The Tampakan mine

The Tampakan project is touted as the largest undeveloped copper-gold minefield in Southeast Asia and among the biggest of its kind in the world. It has the potential to yield an average of 375,000 metric tons of copper and 360,000 ounces of gold in concentrate per annum in the expected 17-year life of the mine.

Sagittarius Mines, Inc. (SMI), operator of the Tampakan project, has long pushed for the removal of the prohibition on open-pit mining, which it says is the most viable method to extract the massive deposits in its tenement. It has vowed to conduct “responsible mining” for the venture.

For years, Indigenous communities who are the traditional owners of the mining concession were at the center of campaigns to resist the mine. With promises of financial and social benefits, and pressure from within divided communities, many leaders have now signaled their support for the project, but resistance remains strong across the province.

In February, following a public consultation on the proposal to lift the ban, an informal online survey by the office of the vice governor showed the results heavily against the lifting of the measure: 12,137 voting for the ban to remain, compared to only 499 who want it removed.

Nearly 100,000 signatures were also earlier gathered by the local Catholic Church urging the provincial board to retain the ban on open-pit mining.

The Diocese of Marbel, which staunchly opposes the Tampakan project due to concerns over the environment, food security and human rights, vowed to continue protesting against open-pit mining.

“We will not take this sitting down. We will not take this silently,” Casicas said.

The nonprofit Legal Rights and Natural Resources Center (LRC) described the decade-long open-pit mining ban in South Cotabato as a model for other local government units in integrating environmental conservation into their development program.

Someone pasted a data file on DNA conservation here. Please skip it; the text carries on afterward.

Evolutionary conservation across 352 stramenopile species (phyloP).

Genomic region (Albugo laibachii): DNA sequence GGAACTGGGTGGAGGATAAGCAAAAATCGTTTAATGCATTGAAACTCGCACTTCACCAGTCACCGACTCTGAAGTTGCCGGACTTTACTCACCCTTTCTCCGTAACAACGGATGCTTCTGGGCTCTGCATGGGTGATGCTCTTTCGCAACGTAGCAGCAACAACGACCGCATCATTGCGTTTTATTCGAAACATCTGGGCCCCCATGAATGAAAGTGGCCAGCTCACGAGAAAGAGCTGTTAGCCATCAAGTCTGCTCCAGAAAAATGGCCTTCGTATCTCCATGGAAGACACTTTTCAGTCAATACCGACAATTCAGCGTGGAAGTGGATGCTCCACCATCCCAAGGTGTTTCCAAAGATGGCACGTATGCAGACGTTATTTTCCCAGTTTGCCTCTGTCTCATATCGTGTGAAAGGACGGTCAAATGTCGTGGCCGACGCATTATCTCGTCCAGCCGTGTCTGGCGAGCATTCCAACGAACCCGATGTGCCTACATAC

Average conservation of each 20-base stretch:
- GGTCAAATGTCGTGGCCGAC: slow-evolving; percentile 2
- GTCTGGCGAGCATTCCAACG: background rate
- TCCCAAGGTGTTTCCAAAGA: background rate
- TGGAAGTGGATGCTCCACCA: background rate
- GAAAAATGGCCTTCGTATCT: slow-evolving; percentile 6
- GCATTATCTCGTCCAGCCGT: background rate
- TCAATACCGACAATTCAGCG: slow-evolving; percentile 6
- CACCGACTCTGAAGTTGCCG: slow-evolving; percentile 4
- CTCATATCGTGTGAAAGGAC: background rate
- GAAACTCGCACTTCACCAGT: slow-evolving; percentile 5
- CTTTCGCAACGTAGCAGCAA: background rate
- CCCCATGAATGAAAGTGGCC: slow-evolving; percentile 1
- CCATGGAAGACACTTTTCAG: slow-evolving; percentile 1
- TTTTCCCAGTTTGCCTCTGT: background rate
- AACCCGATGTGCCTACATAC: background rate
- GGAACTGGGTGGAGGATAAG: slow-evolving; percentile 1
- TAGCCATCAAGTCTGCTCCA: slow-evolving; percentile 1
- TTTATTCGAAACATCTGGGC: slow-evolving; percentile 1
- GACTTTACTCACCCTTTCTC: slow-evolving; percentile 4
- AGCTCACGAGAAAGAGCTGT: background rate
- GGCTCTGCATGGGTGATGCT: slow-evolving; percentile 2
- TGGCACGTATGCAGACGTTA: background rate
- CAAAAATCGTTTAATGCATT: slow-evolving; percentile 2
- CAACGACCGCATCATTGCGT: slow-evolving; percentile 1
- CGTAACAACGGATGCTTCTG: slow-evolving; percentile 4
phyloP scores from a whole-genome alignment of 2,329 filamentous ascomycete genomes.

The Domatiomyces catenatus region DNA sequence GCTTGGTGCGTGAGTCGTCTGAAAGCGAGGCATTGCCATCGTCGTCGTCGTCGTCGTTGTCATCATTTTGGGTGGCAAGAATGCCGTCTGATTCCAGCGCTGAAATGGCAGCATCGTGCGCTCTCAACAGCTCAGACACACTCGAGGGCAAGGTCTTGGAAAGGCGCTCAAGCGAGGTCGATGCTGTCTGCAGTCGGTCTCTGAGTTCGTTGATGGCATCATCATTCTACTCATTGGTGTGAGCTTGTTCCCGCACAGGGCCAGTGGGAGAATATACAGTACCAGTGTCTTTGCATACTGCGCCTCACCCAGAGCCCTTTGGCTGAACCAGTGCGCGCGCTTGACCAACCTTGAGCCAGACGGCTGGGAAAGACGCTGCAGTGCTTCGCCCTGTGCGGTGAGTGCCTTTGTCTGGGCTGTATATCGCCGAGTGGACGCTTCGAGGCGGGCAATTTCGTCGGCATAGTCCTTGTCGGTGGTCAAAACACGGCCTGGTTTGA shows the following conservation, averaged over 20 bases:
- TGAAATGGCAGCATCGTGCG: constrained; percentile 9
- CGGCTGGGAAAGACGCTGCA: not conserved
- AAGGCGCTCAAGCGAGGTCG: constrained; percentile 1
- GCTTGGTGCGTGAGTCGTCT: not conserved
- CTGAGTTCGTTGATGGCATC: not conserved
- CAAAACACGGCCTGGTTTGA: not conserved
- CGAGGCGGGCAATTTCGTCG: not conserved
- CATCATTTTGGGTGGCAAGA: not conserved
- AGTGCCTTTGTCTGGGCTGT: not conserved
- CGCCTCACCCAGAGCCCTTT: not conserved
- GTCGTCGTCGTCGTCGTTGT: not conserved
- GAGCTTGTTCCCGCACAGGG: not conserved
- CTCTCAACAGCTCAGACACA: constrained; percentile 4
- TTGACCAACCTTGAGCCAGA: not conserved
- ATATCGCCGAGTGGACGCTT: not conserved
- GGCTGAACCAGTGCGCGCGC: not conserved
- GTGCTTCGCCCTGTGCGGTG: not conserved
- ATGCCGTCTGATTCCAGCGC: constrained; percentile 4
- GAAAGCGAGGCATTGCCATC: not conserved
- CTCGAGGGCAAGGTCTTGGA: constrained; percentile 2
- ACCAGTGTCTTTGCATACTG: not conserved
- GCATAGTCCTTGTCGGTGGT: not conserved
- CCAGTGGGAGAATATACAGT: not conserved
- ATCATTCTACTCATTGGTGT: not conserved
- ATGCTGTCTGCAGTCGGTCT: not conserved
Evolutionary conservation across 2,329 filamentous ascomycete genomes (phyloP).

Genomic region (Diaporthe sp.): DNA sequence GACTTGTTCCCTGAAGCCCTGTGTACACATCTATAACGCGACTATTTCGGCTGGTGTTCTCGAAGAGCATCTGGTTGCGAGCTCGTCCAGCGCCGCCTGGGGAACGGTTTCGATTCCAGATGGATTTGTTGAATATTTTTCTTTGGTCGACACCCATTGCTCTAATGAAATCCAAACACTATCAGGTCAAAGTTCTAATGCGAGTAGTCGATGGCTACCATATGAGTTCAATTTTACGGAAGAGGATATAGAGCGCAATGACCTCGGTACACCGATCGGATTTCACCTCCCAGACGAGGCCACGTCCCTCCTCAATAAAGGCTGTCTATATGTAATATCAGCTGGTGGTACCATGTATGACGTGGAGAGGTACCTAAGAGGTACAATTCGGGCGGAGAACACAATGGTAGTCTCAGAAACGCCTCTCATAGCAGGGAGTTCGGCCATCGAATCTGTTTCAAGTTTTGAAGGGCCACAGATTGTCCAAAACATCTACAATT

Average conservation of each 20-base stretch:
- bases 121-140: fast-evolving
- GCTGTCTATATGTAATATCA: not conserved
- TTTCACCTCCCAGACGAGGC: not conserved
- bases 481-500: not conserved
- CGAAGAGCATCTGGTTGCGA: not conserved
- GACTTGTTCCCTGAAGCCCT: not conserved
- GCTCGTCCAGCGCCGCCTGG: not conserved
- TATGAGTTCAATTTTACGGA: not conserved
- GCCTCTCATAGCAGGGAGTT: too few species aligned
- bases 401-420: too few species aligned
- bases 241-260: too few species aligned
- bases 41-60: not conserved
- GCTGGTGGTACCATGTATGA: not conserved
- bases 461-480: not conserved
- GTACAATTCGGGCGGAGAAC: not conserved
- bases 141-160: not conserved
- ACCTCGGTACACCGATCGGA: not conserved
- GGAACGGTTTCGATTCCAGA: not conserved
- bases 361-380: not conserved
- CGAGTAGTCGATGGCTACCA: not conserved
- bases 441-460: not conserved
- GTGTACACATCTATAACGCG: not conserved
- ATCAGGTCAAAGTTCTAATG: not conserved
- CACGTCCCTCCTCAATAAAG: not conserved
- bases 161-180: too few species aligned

“It is tragic that the provision banning open-pit mining in their landmark ordinance has been lifted,” the LRC said in a statement. “The province changed its stance from protecting the environment and ensuring sustainability for generations of its constituents to supporting the profit-driven exploitation of the environment.”

The end of the ban could bring negative impacts for decades to come, the group said. “Scientists project droughts in Mindanao because of climate change; this mining project puts local water supply to communities and for agricultural livelihoods in grave danger.”

Rey Carvyn Ondap, a priest with the faith-based NGO Passionists International, described the board members who approved the lifting of the ban as “like thieves in the night.”

He said it shows “how low the priorities of elected officials are vis-à-vis the environment.”

“The lifting of the ban on open-pit mining is the death certificate of the [local] people and its neighboring regions,” Ondap said.

Banner image: Power lines supply electricity to residents within the Tampakan project. January, 2020. Image by Bong S. Sarmiento.